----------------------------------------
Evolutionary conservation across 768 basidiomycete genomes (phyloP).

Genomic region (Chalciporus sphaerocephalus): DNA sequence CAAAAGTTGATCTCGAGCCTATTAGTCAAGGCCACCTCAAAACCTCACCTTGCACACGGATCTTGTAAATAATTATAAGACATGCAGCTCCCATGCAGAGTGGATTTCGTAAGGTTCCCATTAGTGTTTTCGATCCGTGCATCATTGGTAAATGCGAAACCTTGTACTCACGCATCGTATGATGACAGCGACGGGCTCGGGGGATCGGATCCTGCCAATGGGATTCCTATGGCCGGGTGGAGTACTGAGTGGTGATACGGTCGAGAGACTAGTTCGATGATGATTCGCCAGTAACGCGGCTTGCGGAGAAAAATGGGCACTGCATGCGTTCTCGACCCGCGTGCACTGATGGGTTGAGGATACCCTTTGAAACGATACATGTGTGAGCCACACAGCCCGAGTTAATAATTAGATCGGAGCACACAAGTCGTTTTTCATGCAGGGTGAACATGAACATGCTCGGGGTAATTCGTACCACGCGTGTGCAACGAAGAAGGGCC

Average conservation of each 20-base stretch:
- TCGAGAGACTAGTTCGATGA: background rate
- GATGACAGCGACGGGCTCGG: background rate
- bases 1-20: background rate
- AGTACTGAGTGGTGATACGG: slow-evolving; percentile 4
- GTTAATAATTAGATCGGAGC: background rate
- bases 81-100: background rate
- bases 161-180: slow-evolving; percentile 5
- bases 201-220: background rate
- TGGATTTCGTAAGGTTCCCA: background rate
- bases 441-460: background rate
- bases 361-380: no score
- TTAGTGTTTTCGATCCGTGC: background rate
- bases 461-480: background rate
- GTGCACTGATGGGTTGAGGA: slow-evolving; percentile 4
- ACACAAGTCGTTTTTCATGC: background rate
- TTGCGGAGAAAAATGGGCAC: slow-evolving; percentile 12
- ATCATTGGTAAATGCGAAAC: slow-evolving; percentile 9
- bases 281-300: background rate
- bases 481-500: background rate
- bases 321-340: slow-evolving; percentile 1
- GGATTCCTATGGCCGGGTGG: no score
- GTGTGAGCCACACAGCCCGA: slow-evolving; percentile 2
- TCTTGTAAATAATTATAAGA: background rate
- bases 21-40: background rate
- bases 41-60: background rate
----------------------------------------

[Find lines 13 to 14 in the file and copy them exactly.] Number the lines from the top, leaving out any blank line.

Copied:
- bases 441-460: background rate
- bases 361-380: no score